Because of these false (or, um, nonexistent) leverages, these professional sports teams and the University of Louisville enjoy sweetheart lease deals. Terry Boyd of Insider Louisville broke down the lease deal, and he simplified it into easier terms. 

The University of Louisville keeps 90-percent of the revenue from each game.

There are three main revenue streams: money from the TIF district, money from arena operations and a guarantee Louisville Metro Government will pay up to $9.8 million to cover any shortfall.

The total debt service of $22 million on the bonds due in 2012:
• TIF revenue $ 3.5 million (projected to be $8.2 million at the time of the bond issue in 2008)
• Naming rights and sponsorship revenues 4.5 million
• Suites/premium seating 1.4 million
• The city 3.3 million (above its minimal legal obligation of $6.5 million)
• Interest income .7 million
• Event revenue 0 (net of event expenses through June 30, 2012. Projected to be $7 million)

Next year, event projections remain at $7 million while the TIF projection rises to $10 million, then to $12 million in 2015.

Read the full article HERE. If you are interested in anything pertaining to KFC Yum! Center controversies (this isn't the only one), then check out Boyd's work. It's fantastic.

I added the bold letters to highlight some of the main points, but, basically, what you have there are some alarming facts. Even if you don't understand the intricacies of what is above, it's still easy to understand that there were some terrible projections made in this deal ultimately landing one huge bill in the lap of the city government.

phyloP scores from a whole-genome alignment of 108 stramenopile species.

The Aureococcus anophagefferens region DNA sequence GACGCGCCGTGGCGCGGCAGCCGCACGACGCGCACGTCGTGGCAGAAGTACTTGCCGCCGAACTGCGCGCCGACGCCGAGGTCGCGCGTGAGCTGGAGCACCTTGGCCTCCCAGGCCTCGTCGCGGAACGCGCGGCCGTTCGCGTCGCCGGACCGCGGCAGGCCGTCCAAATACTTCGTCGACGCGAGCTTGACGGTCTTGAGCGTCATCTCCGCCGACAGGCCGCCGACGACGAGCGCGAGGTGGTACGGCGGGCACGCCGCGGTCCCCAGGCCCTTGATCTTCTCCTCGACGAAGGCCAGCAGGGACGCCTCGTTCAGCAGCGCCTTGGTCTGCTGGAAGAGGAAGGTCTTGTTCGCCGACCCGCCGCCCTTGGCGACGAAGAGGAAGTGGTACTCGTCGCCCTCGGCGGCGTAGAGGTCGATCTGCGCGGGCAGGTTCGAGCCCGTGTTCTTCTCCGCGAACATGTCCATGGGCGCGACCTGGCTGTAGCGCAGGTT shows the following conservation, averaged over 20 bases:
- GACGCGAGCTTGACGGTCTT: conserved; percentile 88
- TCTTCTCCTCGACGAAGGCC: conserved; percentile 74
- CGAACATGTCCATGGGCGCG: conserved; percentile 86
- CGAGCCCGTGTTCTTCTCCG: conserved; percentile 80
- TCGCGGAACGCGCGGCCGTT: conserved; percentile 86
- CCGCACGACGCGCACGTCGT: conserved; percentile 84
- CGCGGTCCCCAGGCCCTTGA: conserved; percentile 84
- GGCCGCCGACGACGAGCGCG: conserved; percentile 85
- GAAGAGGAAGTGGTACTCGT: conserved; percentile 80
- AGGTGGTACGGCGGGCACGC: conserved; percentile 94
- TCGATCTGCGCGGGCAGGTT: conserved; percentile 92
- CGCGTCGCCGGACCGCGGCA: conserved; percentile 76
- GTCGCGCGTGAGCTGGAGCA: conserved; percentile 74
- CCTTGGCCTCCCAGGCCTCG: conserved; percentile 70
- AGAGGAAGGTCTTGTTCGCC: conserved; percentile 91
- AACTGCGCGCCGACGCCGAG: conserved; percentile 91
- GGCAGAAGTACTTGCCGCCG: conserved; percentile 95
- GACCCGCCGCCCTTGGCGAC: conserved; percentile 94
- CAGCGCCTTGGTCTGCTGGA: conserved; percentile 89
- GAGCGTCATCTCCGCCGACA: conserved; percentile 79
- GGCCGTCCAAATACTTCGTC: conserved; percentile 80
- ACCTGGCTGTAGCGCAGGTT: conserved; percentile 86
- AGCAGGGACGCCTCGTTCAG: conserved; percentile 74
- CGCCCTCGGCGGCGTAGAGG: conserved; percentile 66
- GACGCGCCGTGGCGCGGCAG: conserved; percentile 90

You would never know any of the highlighted information if you just looked at the infographic on I love a pretty infographic as much as the next guy, but let's not let it get in the way of the truth here. 

To be honest, I don't know who is to blame here. Is it the University of Louisville? Is it the city government? Who knows. The only people who know are the ones who were directly tied to those meetings, and we all know how murky behind-closed-doors politics can get are. 

What I do know is that the concept of sports welfare needs to be changed. No, better yet, eradicated from our vocabulary and business practice. Cities across the country are teetering on the edge of bankruptcy, unable to fund proper education programs, and much more. We are always looking for the leeks in our governments, but our love for the games may be blurring our ability to properly assess. Sports are bankrupting our cities, and it's about time we all take notice.


Kevin Rossi is a junior Drexel Sport Management major with minors in Communications and Business Administration. Since joining the SMTSU, Kevin has worked his way up the ladder to President. Currently, Kevin is also the Drexel editor for Kevin recently finished his second co-op with Temple University in their Athletic Communications office where he still writes football program feature stories and volunteers on gamedays. Follow Kevin on Twitter @kevin_rossi.

Connect with Kevin Rossi on LinkedIn